On the last day of STEM Camp, the plan was to use solar power to activate the Hydrocars the class had just finished making. But there was a slight glitch in the system.
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U.S. authorities increased to 84 people their count of government workers potentially exposed to live anthrax at three laboratories in Atlanta as they investigated a breach in safety procedures for handling the deadly pathogen.
The public can once again get a close look at scientists working to uncover the bones of saber-toothed cats, mastodons and mammoths in the heart of Los Angeles.
In a skeleton more than 6,200 years old, scientists have found the earliest known evidence of infection with a parasitic worm that now afflicts more than 200 million people worldwide.
Scientists at Massachusetts General Hospital and Boston University are working on a “bionic pancreas” to free some people with diabetes from the daily ordeal of managing their disease.
NASA hopes to try again to launch a “flying saucer” into Earth’s atmosphere to test Mars mission technology after losing the chance because of bad weather, project managers said Thursday. The space agency is working toward a late June test.
Oklahoma and Kansas may have the reputation as tornado hot spots, but Florida and the rest of the Southeast are far more vulnerable to killer twisters, a new analysis shows.
In one of the most ambitious attempts yet to thwart Alzheimer’s disease, a major study got underway Monday to see if an experimental drug can protect healthy seniors whose brains harbor silent signs that they’re at risk.
The rare “mono mono” twins, Jenna and Jillian Thistlethwaite, photographed holding hands moments after they were born are home in time for Father’s Day.
Apparently nobody wants to buy a spaceship, at least not for $200,000. St. Louis-based auction company Regency-Superior reported no bids on Wednesday for former Lt. Gov. Lonnie Hammargren’s 1960s Apollo Command Module Block 1 mock-up, which was a fixture in the retired neurosurgeon’s eclectic collection since he acquired it in the mid-1970s.
Which scares you more: Hurricane Victor or Hurricane Victoria? People are slightly less likely to flee an oncoming storm with a feminine name than a masculine one, a new study finds.
The identical “mono mono” twins, born sharing the same amniotic sac and placenta, are making progress toward going home from the hospital, their parents say.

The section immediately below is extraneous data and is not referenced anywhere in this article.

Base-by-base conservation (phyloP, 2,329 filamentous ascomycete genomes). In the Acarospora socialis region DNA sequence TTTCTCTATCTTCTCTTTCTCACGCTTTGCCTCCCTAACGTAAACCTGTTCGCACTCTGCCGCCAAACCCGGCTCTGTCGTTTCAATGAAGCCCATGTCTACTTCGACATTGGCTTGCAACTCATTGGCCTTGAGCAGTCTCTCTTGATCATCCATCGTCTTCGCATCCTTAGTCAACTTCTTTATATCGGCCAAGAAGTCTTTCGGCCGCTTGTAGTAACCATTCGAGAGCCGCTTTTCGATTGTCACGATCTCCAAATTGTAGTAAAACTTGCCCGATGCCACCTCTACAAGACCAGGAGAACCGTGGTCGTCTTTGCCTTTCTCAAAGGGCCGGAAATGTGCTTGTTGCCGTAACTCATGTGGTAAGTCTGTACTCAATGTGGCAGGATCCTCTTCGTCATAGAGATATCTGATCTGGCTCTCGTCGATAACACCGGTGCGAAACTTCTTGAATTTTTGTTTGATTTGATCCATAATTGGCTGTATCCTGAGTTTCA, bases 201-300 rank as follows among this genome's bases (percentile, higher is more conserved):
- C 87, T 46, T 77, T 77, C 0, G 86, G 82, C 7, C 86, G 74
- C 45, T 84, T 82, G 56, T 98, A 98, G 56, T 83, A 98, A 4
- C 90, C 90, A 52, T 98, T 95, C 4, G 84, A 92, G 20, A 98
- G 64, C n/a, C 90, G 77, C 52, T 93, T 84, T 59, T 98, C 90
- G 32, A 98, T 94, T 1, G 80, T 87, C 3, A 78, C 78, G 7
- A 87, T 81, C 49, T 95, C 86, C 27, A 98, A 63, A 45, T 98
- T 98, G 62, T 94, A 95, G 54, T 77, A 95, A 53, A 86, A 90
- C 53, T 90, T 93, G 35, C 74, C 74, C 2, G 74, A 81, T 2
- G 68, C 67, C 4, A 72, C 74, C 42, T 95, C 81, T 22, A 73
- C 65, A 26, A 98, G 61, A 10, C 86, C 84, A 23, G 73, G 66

Like viewers worldwide, Fabien Cousteau was entranced by his famous grandfather’s films about marine life and human exploration underwater.
The skies off the Hawaiian island of Kauai will be a stand-in for Mars as NASA prepares to launch a saucer-shaped vehicle in an experimental flight designed to land heavy loads on the red planet.
When astronaut Scott Kelly embarks on a one-year space station stint next spring, his twin brother will be offering more than moral support. Retired astronaut Mark Kelly will be undergoing medical testing to help scientists better understand weightlessness — as a genetic copy.
There’s a new meteor shower in town and it might even turn into a full-fledged storm.
The new miniature machine, used for the first time last year, saved the life of a newborn girl. About 1 to 2 percent of hospitalized infants have kidney problems that may require dialysis, which cleans toxins from the blood when the kidneys aren’t working.
Scientists in Argentina have uncovered what could be the largest dinosaur yet discovered — a long-necked titanosaur as tall as a six-story building, whose thigh bone alone dwarfs a fully grown man.
It has long been known that dogs have a stronger sense of smell than humans. While humans have roughly five million olfactory cells in their noses, dogs have about 200 million.
The commercial cargo ship Dragon left the space station on Sunday, heading home with nearly 2 tons of science experiments and old equipment.
Astronomers using the Hubble Space Telescope calculate that the spot, a giant long-lasting storm, is narrowing by about 580 miles a year, much faster than before.
Thousands of years ago, a teenage girl toppled into a deep hole in a Mexican cave and died. Now, her skeleton and her DNA are bolstering the long-held theory that humans arrived in the Americas by way of a land bridge from Asia, scientists say.
Dinosaur fossils found in Patagonia provide the first evidence that long-necked, whip-tailed diplodocid sauropods survived well beyond the Jurassic period.